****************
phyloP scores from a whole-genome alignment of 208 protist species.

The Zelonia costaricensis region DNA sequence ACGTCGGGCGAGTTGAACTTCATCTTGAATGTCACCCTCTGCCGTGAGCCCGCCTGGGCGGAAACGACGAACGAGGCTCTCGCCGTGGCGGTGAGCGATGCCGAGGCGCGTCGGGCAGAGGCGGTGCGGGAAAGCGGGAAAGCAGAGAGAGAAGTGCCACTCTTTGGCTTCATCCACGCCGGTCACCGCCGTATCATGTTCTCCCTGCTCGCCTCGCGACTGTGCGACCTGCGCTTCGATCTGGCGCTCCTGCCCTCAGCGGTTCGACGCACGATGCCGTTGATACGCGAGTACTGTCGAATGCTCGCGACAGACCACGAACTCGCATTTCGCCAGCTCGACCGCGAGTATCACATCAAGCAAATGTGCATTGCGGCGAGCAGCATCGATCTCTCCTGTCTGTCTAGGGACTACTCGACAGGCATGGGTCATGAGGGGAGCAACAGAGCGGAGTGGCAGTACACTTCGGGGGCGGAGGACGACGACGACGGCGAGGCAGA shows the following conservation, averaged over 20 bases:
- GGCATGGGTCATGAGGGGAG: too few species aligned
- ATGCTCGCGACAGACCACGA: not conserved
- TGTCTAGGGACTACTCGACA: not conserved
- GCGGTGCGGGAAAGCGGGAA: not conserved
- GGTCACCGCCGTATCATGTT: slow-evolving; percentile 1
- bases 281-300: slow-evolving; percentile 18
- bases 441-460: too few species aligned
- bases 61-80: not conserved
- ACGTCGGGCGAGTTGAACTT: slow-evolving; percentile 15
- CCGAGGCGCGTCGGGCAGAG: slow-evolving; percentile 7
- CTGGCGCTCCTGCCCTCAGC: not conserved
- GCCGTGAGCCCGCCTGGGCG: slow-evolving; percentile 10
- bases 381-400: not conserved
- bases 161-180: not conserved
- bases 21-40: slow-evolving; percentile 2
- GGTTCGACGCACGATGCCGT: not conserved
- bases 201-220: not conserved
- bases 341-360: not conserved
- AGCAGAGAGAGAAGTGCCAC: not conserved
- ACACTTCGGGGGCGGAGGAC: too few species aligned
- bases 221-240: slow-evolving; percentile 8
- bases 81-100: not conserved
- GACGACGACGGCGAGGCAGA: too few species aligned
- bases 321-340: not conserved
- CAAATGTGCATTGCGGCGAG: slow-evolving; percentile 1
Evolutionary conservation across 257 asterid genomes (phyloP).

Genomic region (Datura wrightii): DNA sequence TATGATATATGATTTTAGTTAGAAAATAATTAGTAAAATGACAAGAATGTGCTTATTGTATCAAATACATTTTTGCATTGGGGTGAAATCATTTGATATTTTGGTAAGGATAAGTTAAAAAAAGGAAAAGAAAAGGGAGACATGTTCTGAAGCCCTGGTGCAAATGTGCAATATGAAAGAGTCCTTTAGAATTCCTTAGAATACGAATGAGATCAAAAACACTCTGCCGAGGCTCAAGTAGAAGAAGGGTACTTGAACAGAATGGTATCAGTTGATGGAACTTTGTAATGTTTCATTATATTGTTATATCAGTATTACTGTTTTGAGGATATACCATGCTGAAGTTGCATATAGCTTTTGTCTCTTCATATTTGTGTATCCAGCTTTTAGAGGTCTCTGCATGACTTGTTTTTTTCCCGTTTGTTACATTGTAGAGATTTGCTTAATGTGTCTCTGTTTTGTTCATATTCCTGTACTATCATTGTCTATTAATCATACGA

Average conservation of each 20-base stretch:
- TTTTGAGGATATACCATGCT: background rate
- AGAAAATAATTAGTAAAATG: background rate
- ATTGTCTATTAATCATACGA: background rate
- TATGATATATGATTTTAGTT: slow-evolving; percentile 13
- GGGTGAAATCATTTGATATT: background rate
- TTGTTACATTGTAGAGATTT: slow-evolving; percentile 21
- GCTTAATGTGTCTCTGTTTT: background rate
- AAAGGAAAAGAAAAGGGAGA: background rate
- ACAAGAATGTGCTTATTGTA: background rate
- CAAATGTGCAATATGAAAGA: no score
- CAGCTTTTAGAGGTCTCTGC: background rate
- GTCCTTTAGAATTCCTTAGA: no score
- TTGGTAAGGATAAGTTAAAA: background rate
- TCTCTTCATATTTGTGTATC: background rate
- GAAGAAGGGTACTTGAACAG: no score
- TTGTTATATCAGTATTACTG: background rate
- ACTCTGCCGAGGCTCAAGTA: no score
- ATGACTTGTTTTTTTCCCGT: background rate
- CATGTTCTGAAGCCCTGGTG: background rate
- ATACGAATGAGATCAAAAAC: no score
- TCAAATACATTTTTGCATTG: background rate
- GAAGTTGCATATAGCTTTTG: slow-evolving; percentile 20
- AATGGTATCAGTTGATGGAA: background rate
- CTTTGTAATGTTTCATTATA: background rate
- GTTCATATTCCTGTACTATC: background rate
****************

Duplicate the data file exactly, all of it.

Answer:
phyloP scores from a whole-genome alignment of 208 protist species.

The Zelonia costaricensis region DNA sequence ACGTCGGGCGAGTTGAACTTCATCTTGAATGTCACCCTCTGCCGTGAGCCCGCCTGGGCGGAAACGACGAACGAGGCTCTCGCCGTGGCGGTGAGCGATGCCGAGGCGCGTCGGGCAGAGGCGGTGCGGGAAAGCGGGAAAGCAGAGAGAGAAGTGCCACTCTTTGGCTTCATCCACGCCGGTCACCGCCGTATCATGTTCTCCCTGCTCGCCTCGCGACTGTGCGACCTGCGCTTCGATCTGGCGCTCCTGCCCTCAGCGGTTCGACGCACGATGCCGTTGATACGCGAGTACTGTCGAATGCTCGCGACAGACCACGAACTCGCATTTCGCCAGCTCGACCGCGAGTATCACATCAAGCAAATGTGCATTGCGGCGAGCAGCATCGATCTCTCCTGTCTGTCTAGGGACTACTCGACAGGCATGGGTCATGAGGGGAGCAACAGAGCGGAGTGGCAGTACACTTCGGGGGCGGAGGACGACGACGACGGCGAGGCAGA shows the following conservation, averaged over 20 bases:
- GGCATGGGTCATGAGGGGAG: too few species aligned
- ATGCTCGCGACAGACCACGA: not conserved
- TGTCTAGGGACTACTCGACA: not conserved
- GCGGTGCGGGAAAGCGGGAA: not conserved
- GGTCACCGCCGTATCATGTT: slow-evolving; percentile 1
- bases 281-300: slow-evolving; percentile 18
- bases 441-460: too few species aligned
- bases 61-80: not conserved
- ACGTCGGGCGAGTTGAACTT: slow-evolving; percentile 15
- CCGAGGCGCGTCGGGCAGAG: slow-evolving; percentile 7
- CTGGCGCTCCTGCCCTCAGC: not conserved
- GCCGTGAGCCCGCCTGGGCG: slow-evolving; percentile 10
- bases 381-400: not conserved
- bases 161-180: not conserved
- bases 21-40: slow-evolving; percentile 2
- GGTTCGACGCACGATGCCGT: not conserved
- bases 201-220: not conserved
- bases 341-360: not conserved
- AGCAGAGAGAGAAGTGCCAC: not conserved
- ACACTTCGGGGGCGGAGGAC: too few species aligned
- bases 221-240: slow-evolving; percentile 8
- bases 81-100: not conserved
- GACGACGACGGCGAGGCAGA: too few species aligned
- bases 321-340: not conserved
- CAAATGTGCATTGCGGCGAG: slow-evolving; percentile 1
Evolutionary conservation across 257 asterid genomes (phyloP).

Genomic region (Datura wrightii): DNA sequence TATGATATATGATTTTAGTTAGAAAATAATTAGTAAAATGACAAGAATGTGCTTATTGTATCAAATACATTTTTGCATTGGGGTGAAATCATTTGATATTTTGGTAAGGATAAGTTAAAAAAAGGAAAAGAAAAGGGAGACATGTTCTGAAGCCCTGGTGCAAATGTGCAATATGAAAGAGTCCTTTAGAATTCCTTAGAATACGAATGAGATCAAAAACACTCTGCCGAGGCTCAAGTAGAAGAAGGGTACTTGAACAGAATGGTATCAGTTGATGGAACTTTGTAATGTTTCATTATATTGTTATATCAGTATTACTGTTTTGAGGATATACCATGCTGAAGTTGCATATAGCTTTTGTCTCTTCATATTTGTGTATCCAGCTTTTAGAGGTCTCTGCATGACTTGTTTTTTTCCCGTTTGTTACATTGTAGAGATTTGCTTAATGTGTCTCTGTTTTGTTCATATTCCTGTACTATCATTGTCTATTAATCATACGA

Average conservation of each 20-base stretch:
- TTTTGAGGATATACCATGCT: background rate
- AGAAAATAATTAGTAAAATG: background rate
- ATTGTCTATTAATCATACGA: background rate
- TATGATATATGATTTTAGTT: slow-evolving; percentile 13
- GGGTGAAATCATTTGATATT: background rate
- TTGTTACATTGTAGAGATTT: slow-evolving; percentile 21
- GCTTAATGTGTCTCTGTTTT: background rate
- AAAGGAAAAGAAAAGGGAGA: background rate
- ACAAGAATGTGCTTATTGTA: background rate
- CAAATGTGCAATATGAAAGA: no score
- CAGCTTTTAGAGGTCTCTGC: background rate
- GTCCTTTAGAATTCCTTAGA: no score
- TTGGTAAGGATAAGTTAAAA: background rate
- TCTCTTCATATTTGTGTATC: background rate
- GAAGAAGGGTACTTGAACAG: no score
- TTGTTATATCAGTATTACTG: background rate
- ACTCTGCCGAGGCTCAAGTA: no score
- ATGACTTGTTTTTTTCCCGT: background rate
- CATGTTCTGAAGCCCTGGTG: background rate
- ATACGAATGAGATCAAAAAC: no score
- TCAAATACATTTTTGCATTG: background rate
- GAAGTTGCATATAGCTTTTG: slow-evolving; percentile 20
- AATGGTATCAGTTGATGGAA: background rate
- CTTTGTAATGTTTCATTATA: background rate
- GTTCATATTCCTGTACTATC: background rate